When I lived in Baltimore in the 1990s, I was sustained by the Matisses at the Baltimore Museum of Art. Headlined by Blue Nude (1907), the painting that catalyzed 20th century art, the BMA has one of the finest Matisse collections in the world. The BMA has strong holdings not only of Matisse’s paintings, but of his sculpture and, more recently, of his works on paper.
I did not enjoy living in Baltimore: Only Detroit keeps ironically-nicknamed Charm City from being held up as America’s saddest example of urban abandonment. At the time I was making only about $350 a week, so going to the BMA was about all I could afford to do. I visited the museum at least once a week, trying to learn Matisse’s his methods, his successes, and his progression. There aren’t many museums in which you can follow Matisse from the 19th century up until just before his late-career cut-outs. The BMA is one of those places. Its collection of Matisses is one of the most special accumulations of a single artist in any American museum. The Matisses and many other modern masterpieces — I’m not just throwing that word around, the quality of the BMA’s Gauguin and Cezanne, to name just two, match up with anyone’s — were given to the BMA by Baltimore-based sisters Claribel and Etta Cone, who bought widely and wisely in Paris. [Image below, left: Matisse, Etta Cone (VI/VI), 1931–1934. Collection of the Baltimore Museum of Art.]
Sadly, the BMA is increasingly uncommitted to sharing its unique Matisse experience with today’s Baltimoreans. Last week, the Indianapolis Museum of Art announced that the BMA is renting out its Matisses for an October show at the IMA. This is not museuming-as-usual, a museum loaning art (at no cost) to a thoughtful, historicizing or scholarly exhibition in the way museums typically share art and contribute to our knowledge of art history. No, the BMA is simply renting out a substantial selection of its art collection. It apparently hoped no one would notice: No museum spokesperson was able to discuss the transaction until the day after the IMA announced Baltimore’s news. The BMA eventually confirmed to me that the show was designed not as a collection-exchange (‘we’ll send you Matisses if you send us your African collection’) but as an explicit revenue generator. A BMA spokesperson said that it would likely rent out the Matisses to another museum after the IMA, too. (A BMA spokesperson told me that the BMA was excited about this because it meant that it would get to share its art with Indianapolis. That’s strange; I’m pretty sure that the community referenced in the BMA’s mission and vision statements is Baltimore, not Indianapolis.)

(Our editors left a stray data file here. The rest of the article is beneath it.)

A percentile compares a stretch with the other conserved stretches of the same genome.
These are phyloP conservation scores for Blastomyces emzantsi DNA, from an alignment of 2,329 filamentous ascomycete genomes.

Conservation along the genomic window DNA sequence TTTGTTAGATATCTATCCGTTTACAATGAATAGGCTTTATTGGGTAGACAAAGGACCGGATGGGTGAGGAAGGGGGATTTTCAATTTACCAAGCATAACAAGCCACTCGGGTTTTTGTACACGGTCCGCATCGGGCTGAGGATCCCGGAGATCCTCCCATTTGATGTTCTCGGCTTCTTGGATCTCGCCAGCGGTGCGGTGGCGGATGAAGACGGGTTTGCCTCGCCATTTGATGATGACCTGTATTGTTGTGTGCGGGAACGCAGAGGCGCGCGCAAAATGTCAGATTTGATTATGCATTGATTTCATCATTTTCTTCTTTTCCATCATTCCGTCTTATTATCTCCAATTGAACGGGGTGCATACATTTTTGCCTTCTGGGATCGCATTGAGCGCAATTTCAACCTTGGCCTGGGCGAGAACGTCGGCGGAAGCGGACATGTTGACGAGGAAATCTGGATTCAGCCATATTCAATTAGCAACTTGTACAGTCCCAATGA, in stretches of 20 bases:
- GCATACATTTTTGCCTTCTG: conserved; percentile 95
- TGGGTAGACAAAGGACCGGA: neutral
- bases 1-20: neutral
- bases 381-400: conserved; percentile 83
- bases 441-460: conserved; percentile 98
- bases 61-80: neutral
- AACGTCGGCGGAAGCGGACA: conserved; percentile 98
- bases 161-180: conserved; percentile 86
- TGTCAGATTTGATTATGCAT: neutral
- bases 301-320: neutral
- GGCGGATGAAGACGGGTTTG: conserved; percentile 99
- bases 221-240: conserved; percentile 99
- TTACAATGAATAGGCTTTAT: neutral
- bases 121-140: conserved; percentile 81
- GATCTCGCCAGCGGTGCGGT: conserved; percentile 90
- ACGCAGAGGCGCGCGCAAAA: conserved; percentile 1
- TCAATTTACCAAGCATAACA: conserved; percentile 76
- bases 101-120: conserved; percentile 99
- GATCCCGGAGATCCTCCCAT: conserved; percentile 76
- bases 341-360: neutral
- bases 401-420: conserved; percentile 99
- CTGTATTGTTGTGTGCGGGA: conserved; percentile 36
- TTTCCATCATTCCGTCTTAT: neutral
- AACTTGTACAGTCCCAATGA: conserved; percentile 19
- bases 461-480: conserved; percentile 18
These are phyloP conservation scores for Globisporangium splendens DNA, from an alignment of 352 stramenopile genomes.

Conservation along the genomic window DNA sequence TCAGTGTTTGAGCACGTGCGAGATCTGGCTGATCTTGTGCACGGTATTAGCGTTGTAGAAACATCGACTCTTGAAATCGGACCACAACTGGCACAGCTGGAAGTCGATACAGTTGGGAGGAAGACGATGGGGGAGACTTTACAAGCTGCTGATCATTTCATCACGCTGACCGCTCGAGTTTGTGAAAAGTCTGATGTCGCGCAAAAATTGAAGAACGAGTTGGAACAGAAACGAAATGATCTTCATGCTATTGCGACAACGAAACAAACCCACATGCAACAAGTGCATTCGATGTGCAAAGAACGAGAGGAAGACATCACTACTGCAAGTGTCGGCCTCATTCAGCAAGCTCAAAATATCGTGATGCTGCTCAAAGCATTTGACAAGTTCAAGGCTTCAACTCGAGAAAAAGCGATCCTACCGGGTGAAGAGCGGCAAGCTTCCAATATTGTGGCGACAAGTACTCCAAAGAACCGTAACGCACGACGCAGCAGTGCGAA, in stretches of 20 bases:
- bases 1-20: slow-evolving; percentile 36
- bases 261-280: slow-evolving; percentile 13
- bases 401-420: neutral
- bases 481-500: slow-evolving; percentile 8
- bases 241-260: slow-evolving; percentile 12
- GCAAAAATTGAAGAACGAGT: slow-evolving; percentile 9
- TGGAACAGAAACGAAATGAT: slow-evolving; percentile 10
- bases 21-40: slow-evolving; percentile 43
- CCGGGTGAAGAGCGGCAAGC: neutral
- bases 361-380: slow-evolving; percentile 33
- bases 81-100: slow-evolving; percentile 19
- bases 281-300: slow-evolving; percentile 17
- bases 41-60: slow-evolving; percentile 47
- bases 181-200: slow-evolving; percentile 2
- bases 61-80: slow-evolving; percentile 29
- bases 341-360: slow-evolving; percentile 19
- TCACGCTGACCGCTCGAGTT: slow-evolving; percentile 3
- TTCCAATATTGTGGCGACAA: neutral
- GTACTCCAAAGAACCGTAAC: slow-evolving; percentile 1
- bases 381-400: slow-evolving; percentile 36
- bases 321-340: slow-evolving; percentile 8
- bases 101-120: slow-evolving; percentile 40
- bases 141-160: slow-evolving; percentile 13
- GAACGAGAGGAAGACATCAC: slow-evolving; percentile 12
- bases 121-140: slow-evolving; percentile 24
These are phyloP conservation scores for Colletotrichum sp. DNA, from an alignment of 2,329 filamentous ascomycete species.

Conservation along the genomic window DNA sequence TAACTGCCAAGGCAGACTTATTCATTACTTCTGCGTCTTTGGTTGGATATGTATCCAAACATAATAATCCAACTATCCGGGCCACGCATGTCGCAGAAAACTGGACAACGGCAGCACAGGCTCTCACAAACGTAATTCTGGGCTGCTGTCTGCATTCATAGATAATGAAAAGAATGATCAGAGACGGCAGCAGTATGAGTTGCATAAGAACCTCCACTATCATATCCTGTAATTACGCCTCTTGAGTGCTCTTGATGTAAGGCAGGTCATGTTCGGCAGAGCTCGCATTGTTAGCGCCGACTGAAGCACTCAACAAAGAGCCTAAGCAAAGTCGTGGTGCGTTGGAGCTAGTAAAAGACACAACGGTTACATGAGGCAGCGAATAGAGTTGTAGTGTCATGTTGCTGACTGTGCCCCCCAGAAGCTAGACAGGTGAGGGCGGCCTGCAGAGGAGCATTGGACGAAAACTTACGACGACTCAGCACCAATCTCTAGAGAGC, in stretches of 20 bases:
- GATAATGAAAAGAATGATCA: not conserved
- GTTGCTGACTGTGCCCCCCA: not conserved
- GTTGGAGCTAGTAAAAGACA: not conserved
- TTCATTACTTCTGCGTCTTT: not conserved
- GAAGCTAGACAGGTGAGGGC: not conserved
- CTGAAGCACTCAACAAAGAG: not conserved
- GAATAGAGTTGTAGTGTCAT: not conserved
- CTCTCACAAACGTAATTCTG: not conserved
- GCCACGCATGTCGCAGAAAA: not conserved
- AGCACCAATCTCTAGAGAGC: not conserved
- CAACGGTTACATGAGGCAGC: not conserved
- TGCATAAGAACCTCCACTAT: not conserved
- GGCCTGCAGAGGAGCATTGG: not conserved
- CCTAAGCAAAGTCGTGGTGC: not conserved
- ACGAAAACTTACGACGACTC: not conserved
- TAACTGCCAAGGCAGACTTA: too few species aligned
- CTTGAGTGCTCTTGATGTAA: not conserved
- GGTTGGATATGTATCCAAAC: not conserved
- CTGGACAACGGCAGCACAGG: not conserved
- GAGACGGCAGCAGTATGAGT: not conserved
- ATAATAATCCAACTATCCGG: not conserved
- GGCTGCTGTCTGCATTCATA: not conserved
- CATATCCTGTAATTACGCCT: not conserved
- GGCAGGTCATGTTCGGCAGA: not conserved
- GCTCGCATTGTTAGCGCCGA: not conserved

This is not the first time the BMA has rented out its Matisses: In 2011 the BMA put together “Collecting Modern Masters: The Cone Sisters of Baltimore” for The Jewish Museum in New York. I cringed, but at least there was some context for the show: Claribel and Etta were the daughters of German-Jewish immigrants; showing their collection at The Jewish Museum had the potential to add context and understanding both to the Jewish experience in America and to our knowledge of the development of the Cones’ collection. (It was substantially a missed opportunity: The catalogue produced for the show lacked substance.) A version of that presentation traveled to the Vancouver Art Gallery and is now at the Nasher Museum at Duke University. (In hindsight, I wish I had written this post when the BMA traveled The Jewish Museum show.)